There are over thirty known water-born diseases, everything from bacterial to viral to parasitic infections. Some examples of these devastating diseases are typhiod fever, cholera and dysentery. Sadly, the most common ailment is severe diarrhea. According to the World Health Organization, diarrheal disease is responsible for the deaths of 1.8 million people every year. It was estimated that 88% of that burden is attributed to an unsafe water supply and is concentrated in children in developing countries. In fact, in Uganda alone, one in five children under the age of five, dies as a result of diarrheal disease.
Now, here’s the science part of it. Water wells access the clean, naturally filtered water which lies below the layers of the earth's soil. Most groundwater, that is, water found well below the surface, is free of disease-causing organisms. This occurs because the water is filtered by the upper layers of soil and rock as it soaks into the ground.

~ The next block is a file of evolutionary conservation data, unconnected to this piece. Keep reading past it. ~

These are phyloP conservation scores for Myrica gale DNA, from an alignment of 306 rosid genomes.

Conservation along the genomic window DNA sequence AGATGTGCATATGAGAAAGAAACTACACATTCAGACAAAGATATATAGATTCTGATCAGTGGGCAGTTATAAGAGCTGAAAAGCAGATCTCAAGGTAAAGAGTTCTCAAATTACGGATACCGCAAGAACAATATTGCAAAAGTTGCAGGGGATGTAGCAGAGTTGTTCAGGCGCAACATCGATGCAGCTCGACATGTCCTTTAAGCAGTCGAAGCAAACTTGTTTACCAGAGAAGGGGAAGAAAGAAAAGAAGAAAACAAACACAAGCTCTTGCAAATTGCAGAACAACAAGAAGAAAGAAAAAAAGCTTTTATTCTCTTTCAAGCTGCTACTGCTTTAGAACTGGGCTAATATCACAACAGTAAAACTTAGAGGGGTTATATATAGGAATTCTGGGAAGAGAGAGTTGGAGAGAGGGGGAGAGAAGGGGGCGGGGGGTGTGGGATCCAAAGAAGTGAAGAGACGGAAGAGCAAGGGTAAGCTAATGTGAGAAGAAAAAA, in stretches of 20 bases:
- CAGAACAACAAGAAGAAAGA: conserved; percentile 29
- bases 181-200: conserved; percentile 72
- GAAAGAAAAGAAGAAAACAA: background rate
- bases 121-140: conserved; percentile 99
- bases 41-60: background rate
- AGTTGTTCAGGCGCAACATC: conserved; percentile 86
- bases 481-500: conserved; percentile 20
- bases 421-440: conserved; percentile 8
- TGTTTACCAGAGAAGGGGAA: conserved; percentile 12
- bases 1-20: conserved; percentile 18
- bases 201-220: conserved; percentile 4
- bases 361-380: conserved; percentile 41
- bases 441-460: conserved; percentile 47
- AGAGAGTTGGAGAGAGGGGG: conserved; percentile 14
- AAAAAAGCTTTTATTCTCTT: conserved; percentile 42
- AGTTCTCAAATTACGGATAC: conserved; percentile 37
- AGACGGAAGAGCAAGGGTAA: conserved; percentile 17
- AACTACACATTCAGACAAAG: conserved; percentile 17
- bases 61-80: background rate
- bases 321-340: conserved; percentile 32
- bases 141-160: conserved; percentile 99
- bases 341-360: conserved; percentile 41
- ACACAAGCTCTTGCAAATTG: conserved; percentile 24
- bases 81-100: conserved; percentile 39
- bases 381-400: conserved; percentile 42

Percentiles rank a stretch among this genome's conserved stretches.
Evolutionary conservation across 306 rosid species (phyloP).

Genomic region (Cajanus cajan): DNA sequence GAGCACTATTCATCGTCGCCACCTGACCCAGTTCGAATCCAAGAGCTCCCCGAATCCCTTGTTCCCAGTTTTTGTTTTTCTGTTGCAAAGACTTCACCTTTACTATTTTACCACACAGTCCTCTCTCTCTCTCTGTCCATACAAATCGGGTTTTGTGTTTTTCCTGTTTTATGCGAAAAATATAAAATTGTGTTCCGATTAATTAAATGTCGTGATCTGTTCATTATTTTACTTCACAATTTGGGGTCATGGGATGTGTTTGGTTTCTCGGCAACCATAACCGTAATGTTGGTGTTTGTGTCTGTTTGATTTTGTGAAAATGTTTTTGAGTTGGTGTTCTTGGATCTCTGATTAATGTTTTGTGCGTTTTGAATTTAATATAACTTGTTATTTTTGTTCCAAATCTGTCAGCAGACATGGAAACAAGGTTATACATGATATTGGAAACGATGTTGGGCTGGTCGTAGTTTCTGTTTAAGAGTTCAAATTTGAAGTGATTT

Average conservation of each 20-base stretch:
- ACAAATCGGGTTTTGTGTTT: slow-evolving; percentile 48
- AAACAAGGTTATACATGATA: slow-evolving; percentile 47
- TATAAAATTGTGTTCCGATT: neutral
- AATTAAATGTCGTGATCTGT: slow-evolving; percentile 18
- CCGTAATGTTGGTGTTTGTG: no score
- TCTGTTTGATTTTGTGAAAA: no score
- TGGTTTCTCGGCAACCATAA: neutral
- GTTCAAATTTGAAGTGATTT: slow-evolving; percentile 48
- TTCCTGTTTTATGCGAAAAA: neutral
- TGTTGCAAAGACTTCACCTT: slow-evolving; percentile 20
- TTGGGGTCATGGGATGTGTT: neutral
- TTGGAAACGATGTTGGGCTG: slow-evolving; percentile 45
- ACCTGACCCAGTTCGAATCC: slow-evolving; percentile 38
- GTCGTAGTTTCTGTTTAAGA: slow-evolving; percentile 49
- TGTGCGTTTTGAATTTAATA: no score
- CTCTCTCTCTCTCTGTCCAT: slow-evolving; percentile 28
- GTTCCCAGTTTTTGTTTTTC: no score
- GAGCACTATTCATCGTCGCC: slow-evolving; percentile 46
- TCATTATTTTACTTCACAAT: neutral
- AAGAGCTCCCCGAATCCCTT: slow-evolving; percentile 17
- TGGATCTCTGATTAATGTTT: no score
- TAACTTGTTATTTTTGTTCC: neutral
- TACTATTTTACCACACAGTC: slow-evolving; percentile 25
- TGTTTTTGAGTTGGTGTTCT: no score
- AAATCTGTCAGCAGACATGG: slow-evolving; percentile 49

Properly constructed water wells take advantage of this clean, naturally sanitary water. Drills can dig deep below the surface to extract water that can then be pumped and filtered for particles, using a handle on the installed well. Hygenic construction includes adding disinfectant chlorine to the drilling fluid, casing the well with sanitary materials and assembling all parts in a safe, water-tight manner.
For maintanence purposes, the water quality from a well should be tested for safety once a year. This is done by measuring the presence of a common group of indicator bacteria, called the total coliform group, which can ensure the sanitary protection of the well and water system.
Check out our Water Related Links page to learn more about the Science of Water.